Ocean acidification and warming affect skeletal mineralization in a marine fish

Ocean acidification and warming are known to alter, and in many cases decrease, calcification rates of shell and reef building marine invertebrates. However, to date, there are no datasets on the combined effect of ocean pH and temperature on skeletal mineralization of marine vertebrates, such as fishes. Here, the embryos of an oviparous marine fish, the little skate (Leucoraja erinacea), were developmentally acclimatized to current and increased temperature and CO2 conditions as expected by the year 2100 (15 and 20°C, approx. 400 and 1100 µatm, respectively), in a fully crossed experimental design. Using micro-computed tomography, hydroxyapatite density was estimated in the mineralized portion of the cartilage in jaws, crura, vertebrae, denticles and pectoral fins of juvenile skates. Mineralization increased as a consequence of high CO2 in the cartilage of crura and jaws, while temperature decreased mineralization in the pectoral fins. Mineralization affects stiffness and strength of skeletal elements linearly, with implications for feeding and locomotion performance and efficiency. This study is, to my knowledge, the first to quantify a significant change in mineralization in the skeleton of a fish and shows that changes in temperature and pH of the oceans have complex effects on fish skeletal morphology.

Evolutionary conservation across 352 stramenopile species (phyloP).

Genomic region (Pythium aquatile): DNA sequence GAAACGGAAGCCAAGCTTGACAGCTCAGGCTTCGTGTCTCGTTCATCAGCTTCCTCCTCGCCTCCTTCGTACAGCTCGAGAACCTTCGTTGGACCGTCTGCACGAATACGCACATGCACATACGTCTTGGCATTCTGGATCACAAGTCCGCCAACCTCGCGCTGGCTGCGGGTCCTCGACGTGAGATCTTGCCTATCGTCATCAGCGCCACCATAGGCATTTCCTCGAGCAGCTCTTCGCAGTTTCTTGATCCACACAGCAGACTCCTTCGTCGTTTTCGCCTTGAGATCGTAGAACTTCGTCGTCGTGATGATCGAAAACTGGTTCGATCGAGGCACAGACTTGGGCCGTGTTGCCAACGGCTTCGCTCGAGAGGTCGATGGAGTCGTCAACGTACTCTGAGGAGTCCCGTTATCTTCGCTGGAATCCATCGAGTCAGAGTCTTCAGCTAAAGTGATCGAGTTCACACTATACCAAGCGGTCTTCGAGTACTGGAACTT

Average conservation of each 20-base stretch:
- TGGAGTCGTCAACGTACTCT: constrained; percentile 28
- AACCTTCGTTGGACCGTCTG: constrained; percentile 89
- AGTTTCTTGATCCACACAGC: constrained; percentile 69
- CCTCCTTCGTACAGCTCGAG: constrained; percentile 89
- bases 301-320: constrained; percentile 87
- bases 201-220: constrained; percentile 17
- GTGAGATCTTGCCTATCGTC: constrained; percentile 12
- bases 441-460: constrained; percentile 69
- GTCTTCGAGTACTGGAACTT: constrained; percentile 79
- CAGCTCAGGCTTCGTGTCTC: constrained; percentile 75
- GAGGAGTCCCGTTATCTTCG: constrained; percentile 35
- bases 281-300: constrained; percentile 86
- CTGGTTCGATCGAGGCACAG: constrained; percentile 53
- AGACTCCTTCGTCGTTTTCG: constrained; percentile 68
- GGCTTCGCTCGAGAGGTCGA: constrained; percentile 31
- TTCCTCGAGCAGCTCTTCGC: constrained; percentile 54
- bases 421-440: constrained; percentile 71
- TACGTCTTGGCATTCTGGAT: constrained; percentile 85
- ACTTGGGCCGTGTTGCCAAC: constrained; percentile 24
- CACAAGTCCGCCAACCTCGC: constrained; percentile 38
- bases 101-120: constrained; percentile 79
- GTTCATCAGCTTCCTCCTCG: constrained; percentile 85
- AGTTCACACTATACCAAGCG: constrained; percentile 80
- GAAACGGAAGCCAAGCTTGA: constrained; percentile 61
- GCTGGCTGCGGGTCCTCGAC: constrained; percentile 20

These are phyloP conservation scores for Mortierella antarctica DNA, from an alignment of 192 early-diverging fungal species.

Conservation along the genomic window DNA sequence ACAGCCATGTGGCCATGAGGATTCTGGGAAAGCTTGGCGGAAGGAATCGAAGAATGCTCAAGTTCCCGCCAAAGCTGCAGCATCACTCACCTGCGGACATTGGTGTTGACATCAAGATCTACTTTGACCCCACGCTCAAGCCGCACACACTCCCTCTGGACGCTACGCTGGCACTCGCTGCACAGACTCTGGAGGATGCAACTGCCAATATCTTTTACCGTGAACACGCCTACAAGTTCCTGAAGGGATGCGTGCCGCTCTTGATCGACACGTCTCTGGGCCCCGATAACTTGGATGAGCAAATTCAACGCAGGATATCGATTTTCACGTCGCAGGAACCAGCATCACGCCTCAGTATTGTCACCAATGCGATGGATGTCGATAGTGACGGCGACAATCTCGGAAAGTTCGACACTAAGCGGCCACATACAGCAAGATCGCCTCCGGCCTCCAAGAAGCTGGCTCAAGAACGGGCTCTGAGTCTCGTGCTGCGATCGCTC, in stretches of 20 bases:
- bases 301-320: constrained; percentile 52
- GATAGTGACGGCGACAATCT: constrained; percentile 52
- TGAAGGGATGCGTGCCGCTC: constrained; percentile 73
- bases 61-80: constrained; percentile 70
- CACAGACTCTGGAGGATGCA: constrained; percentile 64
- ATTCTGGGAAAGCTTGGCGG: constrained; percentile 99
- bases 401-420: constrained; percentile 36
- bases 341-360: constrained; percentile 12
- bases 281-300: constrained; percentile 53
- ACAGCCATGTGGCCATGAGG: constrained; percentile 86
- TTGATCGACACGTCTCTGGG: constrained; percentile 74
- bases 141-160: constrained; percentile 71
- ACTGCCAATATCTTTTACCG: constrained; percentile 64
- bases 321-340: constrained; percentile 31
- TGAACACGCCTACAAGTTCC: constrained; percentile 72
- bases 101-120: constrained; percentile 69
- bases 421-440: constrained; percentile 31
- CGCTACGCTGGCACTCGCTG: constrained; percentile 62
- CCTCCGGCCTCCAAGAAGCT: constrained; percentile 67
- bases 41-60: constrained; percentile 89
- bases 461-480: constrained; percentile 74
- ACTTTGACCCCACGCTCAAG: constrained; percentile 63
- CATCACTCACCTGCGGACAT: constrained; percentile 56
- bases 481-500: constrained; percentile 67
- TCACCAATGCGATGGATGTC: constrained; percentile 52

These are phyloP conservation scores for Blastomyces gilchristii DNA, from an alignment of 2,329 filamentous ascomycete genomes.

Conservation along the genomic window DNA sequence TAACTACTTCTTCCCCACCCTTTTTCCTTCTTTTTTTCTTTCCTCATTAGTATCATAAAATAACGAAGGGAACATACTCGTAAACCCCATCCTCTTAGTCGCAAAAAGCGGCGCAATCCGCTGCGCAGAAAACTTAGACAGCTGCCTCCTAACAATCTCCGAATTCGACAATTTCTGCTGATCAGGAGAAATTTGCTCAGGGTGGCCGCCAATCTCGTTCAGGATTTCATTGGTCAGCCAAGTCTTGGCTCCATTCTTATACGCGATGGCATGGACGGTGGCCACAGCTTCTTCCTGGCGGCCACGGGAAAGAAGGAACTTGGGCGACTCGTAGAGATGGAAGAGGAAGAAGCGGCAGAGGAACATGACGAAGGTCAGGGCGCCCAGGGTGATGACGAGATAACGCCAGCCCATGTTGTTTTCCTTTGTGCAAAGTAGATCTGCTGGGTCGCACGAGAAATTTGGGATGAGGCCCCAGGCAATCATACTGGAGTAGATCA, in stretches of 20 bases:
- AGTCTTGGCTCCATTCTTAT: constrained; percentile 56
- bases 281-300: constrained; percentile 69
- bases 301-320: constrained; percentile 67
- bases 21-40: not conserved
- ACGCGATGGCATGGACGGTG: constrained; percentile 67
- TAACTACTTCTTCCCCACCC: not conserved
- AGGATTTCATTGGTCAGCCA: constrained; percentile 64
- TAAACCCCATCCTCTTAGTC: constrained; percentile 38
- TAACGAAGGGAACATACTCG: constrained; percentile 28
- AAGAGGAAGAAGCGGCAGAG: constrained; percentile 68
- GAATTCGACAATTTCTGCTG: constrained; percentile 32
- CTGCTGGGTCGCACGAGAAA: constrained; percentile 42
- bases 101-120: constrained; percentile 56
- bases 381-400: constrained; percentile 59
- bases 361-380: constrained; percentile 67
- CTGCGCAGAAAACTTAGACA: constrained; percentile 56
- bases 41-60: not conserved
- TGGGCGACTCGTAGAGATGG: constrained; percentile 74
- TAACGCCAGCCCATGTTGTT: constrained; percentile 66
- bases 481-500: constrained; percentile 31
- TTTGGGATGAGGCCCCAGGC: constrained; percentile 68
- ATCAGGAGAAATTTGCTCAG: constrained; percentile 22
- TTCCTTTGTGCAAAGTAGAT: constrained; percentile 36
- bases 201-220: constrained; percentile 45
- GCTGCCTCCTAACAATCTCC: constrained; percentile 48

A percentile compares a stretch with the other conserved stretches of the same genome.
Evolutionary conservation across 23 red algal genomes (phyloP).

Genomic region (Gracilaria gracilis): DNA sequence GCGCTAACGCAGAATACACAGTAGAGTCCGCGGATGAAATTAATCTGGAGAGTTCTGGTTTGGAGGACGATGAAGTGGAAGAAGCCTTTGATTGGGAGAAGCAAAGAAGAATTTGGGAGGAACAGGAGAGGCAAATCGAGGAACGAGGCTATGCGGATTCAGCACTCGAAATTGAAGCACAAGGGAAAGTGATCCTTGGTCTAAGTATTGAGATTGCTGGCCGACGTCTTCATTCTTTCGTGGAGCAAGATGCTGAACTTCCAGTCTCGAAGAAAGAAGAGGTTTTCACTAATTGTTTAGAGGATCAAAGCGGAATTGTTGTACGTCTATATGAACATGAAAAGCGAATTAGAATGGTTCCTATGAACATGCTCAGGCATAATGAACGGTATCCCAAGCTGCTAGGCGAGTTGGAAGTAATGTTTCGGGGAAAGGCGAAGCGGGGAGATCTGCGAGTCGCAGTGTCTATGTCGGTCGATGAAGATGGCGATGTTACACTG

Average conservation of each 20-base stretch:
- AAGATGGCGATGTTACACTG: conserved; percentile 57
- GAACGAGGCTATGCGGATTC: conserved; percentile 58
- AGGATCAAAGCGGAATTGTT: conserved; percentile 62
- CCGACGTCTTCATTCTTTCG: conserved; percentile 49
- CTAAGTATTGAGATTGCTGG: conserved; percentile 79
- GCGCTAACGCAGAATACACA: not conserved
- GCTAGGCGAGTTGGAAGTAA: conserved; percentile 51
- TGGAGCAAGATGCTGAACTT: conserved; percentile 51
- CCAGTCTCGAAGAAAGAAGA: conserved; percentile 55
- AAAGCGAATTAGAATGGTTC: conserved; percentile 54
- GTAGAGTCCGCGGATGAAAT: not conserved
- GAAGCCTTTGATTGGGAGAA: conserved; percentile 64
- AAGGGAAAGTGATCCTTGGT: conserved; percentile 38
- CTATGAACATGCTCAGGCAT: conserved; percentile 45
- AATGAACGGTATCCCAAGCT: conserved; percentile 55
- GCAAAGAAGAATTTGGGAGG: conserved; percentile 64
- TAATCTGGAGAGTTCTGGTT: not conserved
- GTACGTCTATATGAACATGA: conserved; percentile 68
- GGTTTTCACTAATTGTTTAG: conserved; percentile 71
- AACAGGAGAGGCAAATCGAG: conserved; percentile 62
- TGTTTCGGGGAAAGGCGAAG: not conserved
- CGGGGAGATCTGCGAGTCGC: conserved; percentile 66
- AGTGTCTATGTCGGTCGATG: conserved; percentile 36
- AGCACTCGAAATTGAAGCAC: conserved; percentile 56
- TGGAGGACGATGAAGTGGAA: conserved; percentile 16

Santo V. D., 2019. Ocean acidification and warming affect skeletal mineralization in a marine fish. Proceedings of the Royal Society B: Biological Sciences 286: 20182187. doi: 10.1098/rspb.2018.2187. Article.


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